Sarah Knutson explained how she paid off $30,000 in debt in two years: With her first job, she made $2,000 a month and lived at home. "Each month, I repaid $1500 in debt, leaving $500 of 'fun' money," Knutson explained. She also skipped skiing and snowboarding trips.
Ohio state Rep. Christina Hagan may be an elected lawmaker, but she's waiting tables and working at her family's heating & plumbing business to try to pay off her $80,000 in student debt.
A couple paid off $30,000 in one year by skipping out on having a cell phone at all, and skipped out on having Internet and cable TV packages. "We stuck with dial-up [Internet]," one of them said.
Art Institute of Atlanta graduate Amy Kroezen collectively owed $116,000 with her husband. Neither of them made more than $35,000 a year. They decided they would commit one of their incomes solely to paying off their debt. Among other steps, she took to building her own furniture since they couldn't afford it, constructing a king-size bed, dining table and toy box. She made her own cleaning supplies and grew some of their own food. After four years, they've paid off $103,168 of their student loan debt.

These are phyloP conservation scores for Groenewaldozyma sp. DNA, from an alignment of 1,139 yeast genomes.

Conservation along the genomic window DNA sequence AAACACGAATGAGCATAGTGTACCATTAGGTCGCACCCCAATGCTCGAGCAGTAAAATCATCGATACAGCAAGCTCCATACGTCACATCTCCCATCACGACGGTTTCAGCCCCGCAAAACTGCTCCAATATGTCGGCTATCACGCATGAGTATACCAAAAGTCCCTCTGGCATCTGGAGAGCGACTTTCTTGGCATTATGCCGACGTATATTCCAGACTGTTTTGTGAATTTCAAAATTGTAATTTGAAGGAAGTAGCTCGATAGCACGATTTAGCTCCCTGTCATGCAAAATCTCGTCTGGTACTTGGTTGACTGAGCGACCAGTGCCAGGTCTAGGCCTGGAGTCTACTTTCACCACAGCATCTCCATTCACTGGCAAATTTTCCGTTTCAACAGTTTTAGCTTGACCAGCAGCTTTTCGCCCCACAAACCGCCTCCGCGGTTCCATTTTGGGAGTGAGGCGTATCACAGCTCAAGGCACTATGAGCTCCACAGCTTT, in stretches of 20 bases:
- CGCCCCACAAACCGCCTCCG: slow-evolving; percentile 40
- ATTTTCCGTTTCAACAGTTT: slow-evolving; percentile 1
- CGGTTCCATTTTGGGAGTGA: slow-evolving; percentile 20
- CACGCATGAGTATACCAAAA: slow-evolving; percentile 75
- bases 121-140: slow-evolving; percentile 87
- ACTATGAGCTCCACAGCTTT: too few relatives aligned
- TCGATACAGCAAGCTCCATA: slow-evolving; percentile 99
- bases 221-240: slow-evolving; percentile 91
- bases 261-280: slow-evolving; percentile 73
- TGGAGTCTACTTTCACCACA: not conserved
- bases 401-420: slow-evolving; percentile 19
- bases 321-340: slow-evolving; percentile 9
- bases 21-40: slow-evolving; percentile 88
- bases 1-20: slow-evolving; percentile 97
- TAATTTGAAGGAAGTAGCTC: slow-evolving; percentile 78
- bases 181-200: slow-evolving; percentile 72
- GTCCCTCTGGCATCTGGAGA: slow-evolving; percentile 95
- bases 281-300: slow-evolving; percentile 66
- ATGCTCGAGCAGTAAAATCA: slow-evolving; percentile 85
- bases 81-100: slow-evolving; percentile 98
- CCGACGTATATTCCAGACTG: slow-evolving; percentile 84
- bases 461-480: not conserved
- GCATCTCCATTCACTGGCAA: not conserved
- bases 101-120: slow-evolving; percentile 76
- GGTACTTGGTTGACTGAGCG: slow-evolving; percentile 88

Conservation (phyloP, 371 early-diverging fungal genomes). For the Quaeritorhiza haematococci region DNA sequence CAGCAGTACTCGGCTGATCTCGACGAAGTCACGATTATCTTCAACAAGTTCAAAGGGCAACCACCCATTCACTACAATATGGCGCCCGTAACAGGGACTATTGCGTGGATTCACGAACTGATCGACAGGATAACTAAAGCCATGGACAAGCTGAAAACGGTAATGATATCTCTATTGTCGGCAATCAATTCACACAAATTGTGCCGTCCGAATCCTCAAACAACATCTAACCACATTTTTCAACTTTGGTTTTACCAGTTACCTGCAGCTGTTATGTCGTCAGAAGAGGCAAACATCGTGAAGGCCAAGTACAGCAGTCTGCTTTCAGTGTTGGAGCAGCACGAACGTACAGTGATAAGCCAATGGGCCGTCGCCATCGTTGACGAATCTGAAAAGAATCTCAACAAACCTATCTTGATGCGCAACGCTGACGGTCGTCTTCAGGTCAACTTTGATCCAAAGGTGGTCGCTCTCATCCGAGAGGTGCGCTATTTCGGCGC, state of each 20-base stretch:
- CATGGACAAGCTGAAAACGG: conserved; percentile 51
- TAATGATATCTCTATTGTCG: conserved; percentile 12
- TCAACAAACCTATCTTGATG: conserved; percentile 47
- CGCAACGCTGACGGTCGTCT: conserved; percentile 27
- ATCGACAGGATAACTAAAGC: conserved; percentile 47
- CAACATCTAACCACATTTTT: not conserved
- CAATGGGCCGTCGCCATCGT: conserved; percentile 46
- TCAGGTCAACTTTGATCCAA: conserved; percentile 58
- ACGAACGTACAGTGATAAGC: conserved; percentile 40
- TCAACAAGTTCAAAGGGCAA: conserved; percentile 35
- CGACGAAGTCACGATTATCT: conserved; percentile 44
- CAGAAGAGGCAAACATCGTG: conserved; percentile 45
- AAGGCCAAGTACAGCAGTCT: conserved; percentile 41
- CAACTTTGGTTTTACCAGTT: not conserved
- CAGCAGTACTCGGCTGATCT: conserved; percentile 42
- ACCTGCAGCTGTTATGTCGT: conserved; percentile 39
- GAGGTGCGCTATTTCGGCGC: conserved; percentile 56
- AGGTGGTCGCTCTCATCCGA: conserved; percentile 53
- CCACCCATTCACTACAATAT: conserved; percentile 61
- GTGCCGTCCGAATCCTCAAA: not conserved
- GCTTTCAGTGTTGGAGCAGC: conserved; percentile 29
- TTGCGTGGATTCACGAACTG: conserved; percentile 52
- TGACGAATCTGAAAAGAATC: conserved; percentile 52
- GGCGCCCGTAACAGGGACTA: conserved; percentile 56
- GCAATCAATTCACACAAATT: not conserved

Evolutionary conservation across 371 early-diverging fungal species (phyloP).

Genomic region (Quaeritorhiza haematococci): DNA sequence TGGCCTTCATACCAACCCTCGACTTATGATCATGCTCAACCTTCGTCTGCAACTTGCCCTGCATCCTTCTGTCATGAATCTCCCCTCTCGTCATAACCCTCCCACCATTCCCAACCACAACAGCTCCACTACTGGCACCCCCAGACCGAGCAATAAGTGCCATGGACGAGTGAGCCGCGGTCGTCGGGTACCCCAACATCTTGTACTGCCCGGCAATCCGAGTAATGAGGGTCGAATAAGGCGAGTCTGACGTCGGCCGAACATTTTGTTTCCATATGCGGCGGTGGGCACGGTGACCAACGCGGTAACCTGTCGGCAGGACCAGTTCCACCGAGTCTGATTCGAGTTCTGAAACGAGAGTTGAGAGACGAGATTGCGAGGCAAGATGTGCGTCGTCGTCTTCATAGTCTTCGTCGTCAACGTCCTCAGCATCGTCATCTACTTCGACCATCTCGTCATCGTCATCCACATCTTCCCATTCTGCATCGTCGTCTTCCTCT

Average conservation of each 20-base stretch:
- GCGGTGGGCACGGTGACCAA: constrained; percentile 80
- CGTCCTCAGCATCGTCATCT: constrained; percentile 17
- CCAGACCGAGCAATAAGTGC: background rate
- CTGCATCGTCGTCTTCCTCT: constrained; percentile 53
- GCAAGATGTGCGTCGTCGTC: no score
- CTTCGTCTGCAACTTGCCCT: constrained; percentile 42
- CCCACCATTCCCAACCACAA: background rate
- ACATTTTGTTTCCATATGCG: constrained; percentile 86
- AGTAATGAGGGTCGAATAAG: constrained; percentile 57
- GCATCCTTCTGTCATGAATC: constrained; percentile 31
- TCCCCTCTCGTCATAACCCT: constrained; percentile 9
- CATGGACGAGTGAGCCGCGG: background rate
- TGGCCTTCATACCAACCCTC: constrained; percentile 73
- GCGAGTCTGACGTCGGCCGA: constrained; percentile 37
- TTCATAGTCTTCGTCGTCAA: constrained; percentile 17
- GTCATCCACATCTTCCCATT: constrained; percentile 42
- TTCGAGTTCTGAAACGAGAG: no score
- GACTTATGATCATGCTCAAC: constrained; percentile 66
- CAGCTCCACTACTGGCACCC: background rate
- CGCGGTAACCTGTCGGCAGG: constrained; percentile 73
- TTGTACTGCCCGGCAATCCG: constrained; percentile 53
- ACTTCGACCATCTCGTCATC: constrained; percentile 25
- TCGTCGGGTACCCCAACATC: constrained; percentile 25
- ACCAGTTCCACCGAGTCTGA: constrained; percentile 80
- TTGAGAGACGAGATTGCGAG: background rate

Kent Lister paid off $36,000 in 7 years, saving $2,907 in interest. Tax returns had to go back into his loans, he picked up a weekend job, and then "snowballed" his payments: "When you pay off one loan/recurring payment, add that amount to your next loan. Once that loan is paid off, take those two amounts and put it into your third payment (like a snowball, it just keeps growing). Repeat until all debt is cleared."